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Feeding native animals

Just a few little breadcrumbs won't hurt them… or will it?

Providing food for possums can trigger territory disputes that can leave one, or both possums, seriously injured.

Providing food for possums can trigger territory disputes that can leave one, or both possums, seriously injured.

Whether it is leaving food scraps on a backyard feeder for the neighbourhood possum or throwing a crust of bread to a family of ducks in a suburban park, wildlife feeding is something that many people do and enjoy.

While it may be fun to get close to a wild animal, feeding is not always as innocent as it seems—and may actually be harming the wildlife being fed.

This information aims to help you understand the issues surrounding wildlife feeding and how you can enjoy encounters with wildlife in a more natural way.

Wildlife—what's the attraction?

Many people are drawn to wild animals; trying to get as close to them as they can - and feeding can often be the easiest option to make this happen.

But what's the attraction? Studies all over the world have shown that people find animals fascinating to watch and get close to, particularly where the person goes on to develop a bond with an individual animal. This bond often involves caring for the animal and this in turn can mean providing food and even a place to live.

The animals we have today as companions and pets are examples of this bond, a bond that has not only brought these animals closer to their human companions through thousands of years of domestication but has also been responsible for changing their physical appearance and even their behaviour. We need to question what the long-term impacts are on any wild animals that we are feeding today as well as the possibility of any immediate harm.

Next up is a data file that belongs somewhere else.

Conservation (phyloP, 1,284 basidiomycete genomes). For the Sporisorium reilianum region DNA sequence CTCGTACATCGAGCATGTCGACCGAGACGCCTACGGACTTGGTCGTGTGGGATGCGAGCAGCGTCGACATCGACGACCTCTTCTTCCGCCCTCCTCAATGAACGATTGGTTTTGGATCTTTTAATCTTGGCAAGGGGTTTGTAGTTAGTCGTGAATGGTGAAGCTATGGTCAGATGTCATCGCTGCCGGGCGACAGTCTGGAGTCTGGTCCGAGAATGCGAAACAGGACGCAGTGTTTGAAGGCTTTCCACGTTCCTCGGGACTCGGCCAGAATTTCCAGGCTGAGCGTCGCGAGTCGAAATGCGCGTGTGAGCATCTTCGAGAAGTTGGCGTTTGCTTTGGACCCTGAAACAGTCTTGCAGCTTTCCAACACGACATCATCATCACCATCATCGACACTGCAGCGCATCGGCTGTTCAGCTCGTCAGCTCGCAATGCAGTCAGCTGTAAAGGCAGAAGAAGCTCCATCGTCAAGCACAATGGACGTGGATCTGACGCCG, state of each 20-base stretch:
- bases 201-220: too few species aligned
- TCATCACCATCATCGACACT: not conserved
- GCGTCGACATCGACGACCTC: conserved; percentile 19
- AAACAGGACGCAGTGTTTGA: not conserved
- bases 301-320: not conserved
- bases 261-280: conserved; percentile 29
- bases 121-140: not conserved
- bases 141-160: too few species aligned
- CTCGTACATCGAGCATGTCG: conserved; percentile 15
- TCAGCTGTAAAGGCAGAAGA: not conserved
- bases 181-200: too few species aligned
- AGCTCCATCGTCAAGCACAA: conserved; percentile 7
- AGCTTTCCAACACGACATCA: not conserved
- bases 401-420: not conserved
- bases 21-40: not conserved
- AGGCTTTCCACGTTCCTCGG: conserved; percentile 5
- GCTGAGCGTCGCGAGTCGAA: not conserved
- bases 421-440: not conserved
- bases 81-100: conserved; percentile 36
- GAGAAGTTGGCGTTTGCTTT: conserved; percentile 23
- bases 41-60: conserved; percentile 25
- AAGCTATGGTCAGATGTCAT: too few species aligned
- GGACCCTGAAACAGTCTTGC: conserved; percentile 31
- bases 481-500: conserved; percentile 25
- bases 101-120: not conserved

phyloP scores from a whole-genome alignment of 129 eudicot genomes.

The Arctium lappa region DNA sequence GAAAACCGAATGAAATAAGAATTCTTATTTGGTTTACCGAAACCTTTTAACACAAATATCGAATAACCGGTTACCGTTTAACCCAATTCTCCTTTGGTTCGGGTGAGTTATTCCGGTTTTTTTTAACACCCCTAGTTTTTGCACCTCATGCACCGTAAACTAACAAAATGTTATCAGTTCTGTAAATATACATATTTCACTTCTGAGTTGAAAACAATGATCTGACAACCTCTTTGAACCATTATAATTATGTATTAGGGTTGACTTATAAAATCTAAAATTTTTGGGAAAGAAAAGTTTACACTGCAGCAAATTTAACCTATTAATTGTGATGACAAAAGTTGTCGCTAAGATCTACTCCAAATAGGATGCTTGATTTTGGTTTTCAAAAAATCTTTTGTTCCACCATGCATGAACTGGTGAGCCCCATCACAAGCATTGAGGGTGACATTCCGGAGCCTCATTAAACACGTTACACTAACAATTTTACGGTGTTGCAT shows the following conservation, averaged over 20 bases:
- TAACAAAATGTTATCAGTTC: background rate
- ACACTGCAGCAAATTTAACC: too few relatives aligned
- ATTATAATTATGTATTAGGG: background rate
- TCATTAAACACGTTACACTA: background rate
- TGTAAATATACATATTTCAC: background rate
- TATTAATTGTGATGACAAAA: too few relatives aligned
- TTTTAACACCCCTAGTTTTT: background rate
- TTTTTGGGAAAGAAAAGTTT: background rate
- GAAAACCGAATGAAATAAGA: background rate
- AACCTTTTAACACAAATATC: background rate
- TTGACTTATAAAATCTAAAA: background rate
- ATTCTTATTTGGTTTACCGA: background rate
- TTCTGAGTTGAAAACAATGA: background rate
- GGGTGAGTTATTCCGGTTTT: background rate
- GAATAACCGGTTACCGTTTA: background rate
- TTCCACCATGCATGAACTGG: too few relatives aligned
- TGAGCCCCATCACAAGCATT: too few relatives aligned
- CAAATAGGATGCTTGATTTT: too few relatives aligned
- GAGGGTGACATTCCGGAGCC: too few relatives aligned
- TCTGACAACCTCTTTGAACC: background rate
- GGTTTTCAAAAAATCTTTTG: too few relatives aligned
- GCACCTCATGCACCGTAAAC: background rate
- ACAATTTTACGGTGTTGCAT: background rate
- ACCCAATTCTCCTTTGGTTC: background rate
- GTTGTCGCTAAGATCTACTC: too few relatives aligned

Questioning the need to feed

When it comes to feeding wildlife it can be difficult to see how it could harm the animals being fed. An easy meal is surely a welcome addition to an animal's diet, saving it the trouble of finding its own food and, on the surface, this may appear to be the case. But there is much more to an individual animal's life than eating.

When thinking about the wellbeing of a wild animal it is important to look beyond the short-term benefits of having a 'free feed' and start to question what the broader implications of feeding might be:

  • Will subtle changes to an animal's diet affect its health, its ability to reproduce or even the health of its offspring in the long-term?
    Case study:
    Lorikeets feeding from an artificial food source can suffer vitamin E deficiencies leading to muscle damage and paralysis. Artificial diets that lack calcium inhibit bone and feather development in young birds and can cause eggshell failure.
  • Is there a risk of spreading disease between animals by attracting them to a common feeding point? Remember the animal that you are feeding could also be getting fed by someone else.
    Case study:
    A large localised die-off of rainbow lorikeets in Queensland was caused by a bacterial infection that had been picked up by lorikeets visiting contaminated backyard feeding stations.
  • Will feeding encourage an animal to modify its behaviour - and will any changes in behaviour turn that animal into a pest or make it more accustomed to humans (and less like a wild animal)?
    Case study: